More Scottish Firms Insolvent

The number of companies going into administration or liquidation in Scotland has reached a new record according to figures released by the Accountant in Bankruptcy, the insolvency service for Scotland. 1,098 companies were deemed insolvent which represents an increase of 45.8% on the previous 12 months and a rise of 21.2% on the previous highest figure of 906 from 2002.

Again, this may be due to the fact that there really is no rescue culture in Scotland. CVAs are not usually considered as there is a presumption against allowing the debtor a second chance and there is a mistaken belief that HMRC in Scotland will not support a CVA.

For more statistics and details insolvency in Scotland and help for Scottish based businesses then please refer to our Scottish rescue page

Further difficulties for HMV

With all the reports on the increase in inflation to 3.7% one piece of business news that was pushed down the agenda was the further troubles of the high street retailer HMV.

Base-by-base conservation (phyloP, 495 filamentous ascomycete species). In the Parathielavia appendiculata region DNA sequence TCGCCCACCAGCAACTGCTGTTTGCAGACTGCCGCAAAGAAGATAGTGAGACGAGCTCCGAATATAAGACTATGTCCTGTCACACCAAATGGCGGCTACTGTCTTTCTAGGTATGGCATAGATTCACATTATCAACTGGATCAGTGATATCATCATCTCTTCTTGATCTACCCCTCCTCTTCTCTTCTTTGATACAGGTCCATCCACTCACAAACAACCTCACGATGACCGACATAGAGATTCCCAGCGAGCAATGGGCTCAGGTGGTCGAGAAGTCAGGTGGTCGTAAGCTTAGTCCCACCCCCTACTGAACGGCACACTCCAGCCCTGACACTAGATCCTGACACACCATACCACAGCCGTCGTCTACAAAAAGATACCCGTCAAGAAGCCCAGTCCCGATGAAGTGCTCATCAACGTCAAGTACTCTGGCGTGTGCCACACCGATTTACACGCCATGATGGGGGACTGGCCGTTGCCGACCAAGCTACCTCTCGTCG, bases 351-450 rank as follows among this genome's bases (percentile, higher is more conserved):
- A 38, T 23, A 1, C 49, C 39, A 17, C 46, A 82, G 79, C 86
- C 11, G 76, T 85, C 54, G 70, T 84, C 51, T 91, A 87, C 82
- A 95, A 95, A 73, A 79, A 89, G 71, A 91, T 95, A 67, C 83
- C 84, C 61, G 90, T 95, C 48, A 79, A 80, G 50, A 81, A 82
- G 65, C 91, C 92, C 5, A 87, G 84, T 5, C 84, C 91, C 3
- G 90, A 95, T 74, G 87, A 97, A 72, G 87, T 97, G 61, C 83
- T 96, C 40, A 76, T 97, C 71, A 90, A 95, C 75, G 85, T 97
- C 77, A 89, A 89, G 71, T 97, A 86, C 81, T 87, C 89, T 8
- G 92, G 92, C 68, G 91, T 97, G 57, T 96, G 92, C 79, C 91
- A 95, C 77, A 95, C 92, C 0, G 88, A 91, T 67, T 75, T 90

Robert Peston was brought onto the Radio 4 PM programme to "break the news" that 2 major music and entertainment suppliers had been denied credit insurance for any additional supplies to HMV. The withdrawal of this suppliers credit insurance has, in the past, been a precurser to more serious problems but this is normally because if the suppliers refuse to supply then a collapse is likely. This was a factor in the falling into administration of the Borders book chain.

However, HMV are not purchasing much stock at the moment and it is possible that the credit insurers have changed their attitude to risk. Importantly for HMV, current suppliers have said to Robert Peston, at least, that HMV is crucial for their business and so will continue to supply the retailer.

So, as far as the music and entertainment retail industry is concerned it appears that "We are all in this together"

Dorin Construction in Administration

John W&S Dorin, which traded under the name Dorin Construction, along with four associated businesses, has gone into administration with the loss of nearly a 100 jobs.  The firm was founded in 1981 and was a major employer in the North East.  Last year the company had a turnover of £16m.